There have been multiple different viewpoints upon the exact classification of addiction. Whether it be a disease, a genetic trait, a moral flaw, behavioral problem etc. Addiction appearing a disease is a very common one, and this idea has been the subject of much debate over the years. The truth is, when comparing addiction to traditional diseases, this classification does not really stick true.
Diseases like cancer, diabetes or polio, all have been traced and the precise source discovered. And for the most part, they have a series of treatments that are uniform and workable as well. Whereas with addiction, though, there has been speculation as to the exact cause or source, and it can vary for individuals. Plus, there is the fact that the same treatment does not work for everyone with addiction. Many diseases are also mostly physiological and beyond the person’s control in many cases. And while addiction can bring about a physiological dependence, there is no physiological cause or root gene that is behind it.
How Labeling Addiction as a Disease Can Hinder Treatment
This addiction being a disease mindset can potentially be counterproductive to a person’s being able to recover. Some have even used it as a type of justification for them being addicted, and why they will, “Never be able to stop.” Treatment programs or mentalities that indoctrinate addicts with this end up giving them a reason not to stop, believing that their addiction is beyond their control. And while addiction can be extremely difficult, despairing, and arduous, the reality is that it can be overcome.
Renowned Neuroscientist, Marc Lewis endeavored into this subject of addiction being a disease, and in fact wrote a book on it, titled “The Biology of Desire: Why Addiction is not a Disease.” Much of the medical idea of addiction being a disease focuses upon the alterations of the brain from substances. But Lewis states in his book, “Medical researchers are correct that the brain changes with addiction. But the way it changes has to do with learning and development — not disease.” Yes, addiction can change the brain in certain ways, but this does not constitute it as a legitimate disease. Lewis goes over the stories of five different addicts in his book who made it into recovery, and he explained what is wrong with the disease mode of addiction.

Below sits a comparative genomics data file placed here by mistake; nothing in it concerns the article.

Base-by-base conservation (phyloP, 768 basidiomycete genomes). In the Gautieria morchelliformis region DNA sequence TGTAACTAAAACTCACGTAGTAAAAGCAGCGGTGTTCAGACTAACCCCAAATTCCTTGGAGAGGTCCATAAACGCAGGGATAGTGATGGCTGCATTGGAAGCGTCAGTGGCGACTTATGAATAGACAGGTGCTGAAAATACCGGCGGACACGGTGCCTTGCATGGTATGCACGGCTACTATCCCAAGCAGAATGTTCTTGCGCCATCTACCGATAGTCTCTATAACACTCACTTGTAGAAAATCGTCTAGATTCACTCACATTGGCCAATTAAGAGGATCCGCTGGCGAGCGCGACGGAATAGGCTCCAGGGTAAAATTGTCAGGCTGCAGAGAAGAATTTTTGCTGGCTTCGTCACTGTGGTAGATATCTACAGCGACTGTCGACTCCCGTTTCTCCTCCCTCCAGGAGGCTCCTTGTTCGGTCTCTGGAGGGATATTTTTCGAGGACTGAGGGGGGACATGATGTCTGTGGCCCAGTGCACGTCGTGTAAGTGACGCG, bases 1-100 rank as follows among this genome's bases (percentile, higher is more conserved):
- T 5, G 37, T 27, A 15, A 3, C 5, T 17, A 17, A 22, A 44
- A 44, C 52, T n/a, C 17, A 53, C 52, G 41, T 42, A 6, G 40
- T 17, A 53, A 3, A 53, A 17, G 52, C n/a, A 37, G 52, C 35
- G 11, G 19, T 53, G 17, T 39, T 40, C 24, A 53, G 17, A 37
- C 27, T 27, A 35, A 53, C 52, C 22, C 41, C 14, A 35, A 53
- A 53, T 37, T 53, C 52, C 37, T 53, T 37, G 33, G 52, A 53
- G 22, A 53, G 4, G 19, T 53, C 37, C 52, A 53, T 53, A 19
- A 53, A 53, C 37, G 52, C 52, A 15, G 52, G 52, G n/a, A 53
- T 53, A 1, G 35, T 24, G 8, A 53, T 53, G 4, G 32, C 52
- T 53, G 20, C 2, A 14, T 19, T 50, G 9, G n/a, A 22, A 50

The proof is really in results. With known diseases, the view and classification of them as diseases has led to an eventual resolution or mitigation of them. Whereas, viewing or classifying addiction as a disease, has not really produced many results as far as to the resolution of it over the years of attempting to treat it in this way.
When Needing Help With a Drug or Alcohol Addiction
So, while addiction may not necessarily be a disease, there are still ways to treat it that can be very successful. Proper addiction treatment can help a person to overcome their addiction, and locate and address underlying factors and difficulties that are behind it. Treatment is a very unique thing, in that each person has different aspects and characteristics of their case of addiction that need to be addressed. When addiction is treated as a one size fits all condition, individual factors are not addressed, and these can be a reason for relapse down the road. Here at Best Drug Rehabilitation, we review and assess each person’s case as soon as they are admitted into our program, and we then use this information to craft a custom program that fits them to treat their addiction. We are successful in treating thousands of people’s addictions every year and would like to do the same for you or your loved one. Start to break free from the chains of addiction and give us a call today.